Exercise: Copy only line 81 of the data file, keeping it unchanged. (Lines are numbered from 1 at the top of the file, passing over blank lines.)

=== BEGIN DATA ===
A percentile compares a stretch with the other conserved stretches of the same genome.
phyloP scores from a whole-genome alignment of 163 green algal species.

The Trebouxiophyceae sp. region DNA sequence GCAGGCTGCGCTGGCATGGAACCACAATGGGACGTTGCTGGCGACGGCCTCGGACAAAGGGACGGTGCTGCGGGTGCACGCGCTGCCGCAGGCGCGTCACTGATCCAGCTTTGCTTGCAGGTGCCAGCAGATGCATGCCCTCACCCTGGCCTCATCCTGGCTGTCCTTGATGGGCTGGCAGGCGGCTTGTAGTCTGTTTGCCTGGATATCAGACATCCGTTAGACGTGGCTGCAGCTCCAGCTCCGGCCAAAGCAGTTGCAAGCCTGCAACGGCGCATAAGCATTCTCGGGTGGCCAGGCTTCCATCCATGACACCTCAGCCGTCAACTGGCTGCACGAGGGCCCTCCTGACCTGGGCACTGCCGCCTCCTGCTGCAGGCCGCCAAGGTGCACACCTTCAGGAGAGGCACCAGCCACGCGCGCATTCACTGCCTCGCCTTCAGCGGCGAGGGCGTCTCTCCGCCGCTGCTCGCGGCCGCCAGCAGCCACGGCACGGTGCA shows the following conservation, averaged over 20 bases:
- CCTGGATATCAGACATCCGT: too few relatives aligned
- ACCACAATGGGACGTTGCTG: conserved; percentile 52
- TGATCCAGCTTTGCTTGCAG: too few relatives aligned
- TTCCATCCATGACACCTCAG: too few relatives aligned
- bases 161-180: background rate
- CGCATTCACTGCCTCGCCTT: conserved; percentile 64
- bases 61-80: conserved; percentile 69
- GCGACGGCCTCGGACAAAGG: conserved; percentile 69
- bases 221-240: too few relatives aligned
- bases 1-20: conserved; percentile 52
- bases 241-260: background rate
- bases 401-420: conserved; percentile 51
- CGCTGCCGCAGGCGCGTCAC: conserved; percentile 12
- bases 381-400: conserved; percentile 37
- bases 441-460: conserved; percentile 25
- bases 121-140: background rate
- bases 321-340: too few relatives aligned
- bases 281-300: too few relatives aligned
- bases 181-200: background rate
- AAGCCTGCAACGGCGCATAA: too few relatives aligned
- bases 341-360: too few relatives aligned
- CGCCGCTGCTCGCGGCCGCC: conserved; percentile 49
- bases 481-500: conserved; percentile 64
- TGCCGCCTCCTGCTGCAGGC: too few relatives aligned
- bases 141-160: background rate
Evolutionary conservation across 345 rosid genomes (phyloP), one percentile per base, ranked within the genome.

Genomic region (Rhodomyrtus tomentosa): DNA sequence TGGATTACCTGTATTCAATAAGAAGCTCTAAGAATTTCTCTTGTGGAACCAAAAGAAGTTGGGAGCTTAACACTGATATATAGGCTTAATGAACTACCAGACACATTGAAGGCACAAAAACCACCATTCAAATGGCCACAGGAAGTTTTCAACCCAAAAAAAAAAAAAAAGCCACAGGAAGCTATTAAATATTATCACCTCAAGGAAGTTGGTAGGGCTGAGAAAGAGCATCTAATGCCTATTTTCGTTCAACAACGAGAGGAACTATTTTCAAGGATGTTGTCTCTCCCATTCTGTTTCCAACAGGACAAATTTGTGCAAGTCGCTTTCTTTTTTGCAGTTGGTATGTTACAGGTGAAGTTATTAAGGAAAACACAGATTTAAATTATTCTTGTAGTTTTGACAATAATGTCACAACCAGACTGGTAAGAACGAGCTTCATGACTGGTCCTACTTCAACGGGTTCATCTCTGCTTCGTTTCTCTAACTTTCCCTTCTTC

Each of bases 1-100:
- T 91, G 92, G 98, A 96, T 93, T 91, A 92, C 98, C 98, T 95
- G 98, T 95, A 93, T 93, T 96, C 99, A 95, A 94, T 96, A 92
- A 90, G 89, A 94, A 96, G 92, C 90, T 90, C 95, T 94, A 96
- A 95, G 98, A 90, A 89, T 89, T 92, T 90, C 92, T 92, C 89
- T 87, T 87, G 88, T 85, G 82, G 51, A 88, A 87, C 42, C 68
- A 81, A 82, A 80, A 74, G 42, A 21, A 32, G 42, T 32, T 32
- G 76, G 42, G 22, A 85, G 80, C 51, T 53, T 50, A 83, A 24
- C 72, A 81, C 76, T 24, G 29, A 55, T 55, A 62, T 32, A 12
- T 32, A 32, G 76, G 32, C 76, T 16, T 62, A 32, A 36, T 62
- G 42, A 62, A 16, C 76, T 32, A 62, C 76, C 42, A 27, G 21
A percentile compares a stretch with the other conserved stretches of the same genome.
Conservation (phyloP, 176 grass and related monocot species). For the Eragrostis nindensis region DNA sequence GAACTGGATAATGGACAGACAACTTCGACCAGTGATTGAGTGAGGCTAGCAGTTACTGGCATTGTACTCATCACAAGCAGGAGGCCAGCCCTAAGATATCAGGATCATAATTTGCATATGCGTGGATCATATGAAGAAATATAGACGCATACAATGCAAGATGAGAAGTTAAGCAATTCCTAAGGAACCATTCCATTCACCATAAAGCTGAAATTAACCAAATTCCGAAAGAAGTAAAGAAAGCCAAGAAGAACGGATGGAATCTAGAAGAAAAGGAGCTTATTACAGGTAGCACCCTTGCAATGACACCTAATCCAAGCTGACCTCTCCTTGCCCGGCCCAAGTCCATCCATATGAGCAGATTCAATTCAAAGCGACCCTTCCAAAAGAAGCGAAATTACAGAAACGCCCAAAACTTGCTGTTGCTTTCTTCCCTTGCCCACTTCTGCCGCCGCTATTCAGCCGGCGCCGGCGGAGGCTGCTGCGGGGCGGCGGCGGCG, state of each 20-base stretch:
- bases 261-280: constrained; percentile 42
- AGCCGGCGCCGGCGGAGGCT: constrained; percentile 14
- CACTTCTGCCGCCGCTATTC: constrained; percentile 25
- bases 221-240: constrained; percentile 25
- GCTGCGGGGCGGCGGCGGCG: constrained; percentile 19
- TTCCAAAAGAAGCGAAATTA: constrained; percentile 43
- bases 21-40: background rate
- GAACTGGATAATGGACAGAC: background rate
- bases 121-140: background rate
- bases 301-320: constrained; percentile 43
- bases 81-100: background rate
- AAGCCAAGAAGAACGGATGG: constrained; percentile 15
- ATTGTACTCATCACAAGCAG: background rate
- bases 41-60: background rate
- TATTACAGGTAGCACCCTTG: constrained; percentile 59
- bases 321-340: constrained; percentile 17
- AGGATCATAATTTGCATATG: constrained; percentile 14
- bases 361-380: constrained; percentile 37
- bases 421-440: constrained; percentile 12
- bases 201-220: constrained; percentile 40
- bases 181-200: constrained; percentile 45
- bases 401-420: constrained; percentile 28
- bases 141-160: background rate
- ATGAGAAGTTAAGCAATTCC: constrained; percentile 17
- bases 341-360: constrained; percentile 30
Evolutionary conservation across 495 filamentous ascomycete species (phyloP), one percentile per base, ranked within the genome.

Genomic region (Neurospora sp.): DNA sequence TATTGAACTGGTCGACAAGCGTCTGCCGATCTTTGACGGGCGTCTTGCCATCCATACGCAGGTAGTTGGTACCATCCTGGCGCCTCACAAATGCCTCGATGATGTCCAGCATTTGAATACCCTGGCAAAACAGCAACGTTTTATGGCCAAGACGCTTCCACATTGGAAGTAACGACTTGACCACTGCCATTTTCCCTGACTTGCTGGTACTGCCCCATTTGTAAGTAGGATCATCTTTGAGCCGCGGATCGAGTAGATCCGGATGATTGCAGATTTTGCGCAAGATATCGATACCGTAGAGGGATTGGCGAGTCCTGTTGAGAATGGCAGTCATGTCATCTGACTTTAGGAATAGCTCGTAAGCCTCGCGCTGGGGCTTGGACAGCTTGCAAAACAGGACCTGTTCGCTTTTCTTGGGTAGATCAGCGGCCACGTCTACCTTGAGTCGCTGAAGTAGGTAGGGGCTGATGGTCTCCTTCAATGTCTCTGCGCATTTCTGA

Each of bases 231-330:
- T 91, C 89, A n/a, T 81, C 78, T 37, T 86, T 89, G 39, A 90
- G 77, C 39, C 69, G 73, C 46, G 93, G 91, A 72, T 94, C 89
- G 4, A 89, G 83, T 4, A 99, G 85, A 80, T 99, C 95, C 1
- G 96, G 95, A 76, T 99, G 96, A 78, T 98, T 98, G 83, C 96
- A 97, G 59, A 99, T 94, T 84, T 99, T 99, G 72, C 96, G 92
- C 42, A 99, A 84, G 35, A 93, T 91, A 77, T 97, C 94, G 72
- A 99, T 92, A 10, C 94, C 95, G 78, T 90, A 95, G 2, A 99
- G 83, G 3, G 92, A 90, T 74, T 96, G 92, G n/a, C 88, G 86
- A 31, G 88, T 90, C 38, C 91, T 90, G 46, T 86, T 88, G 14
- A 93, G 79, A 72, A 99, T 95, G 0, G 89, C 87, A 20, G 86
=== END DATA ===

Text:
- A 93, G 79, A 72, A 99, T 95, G 0, G 89, C 87, A 20, G 86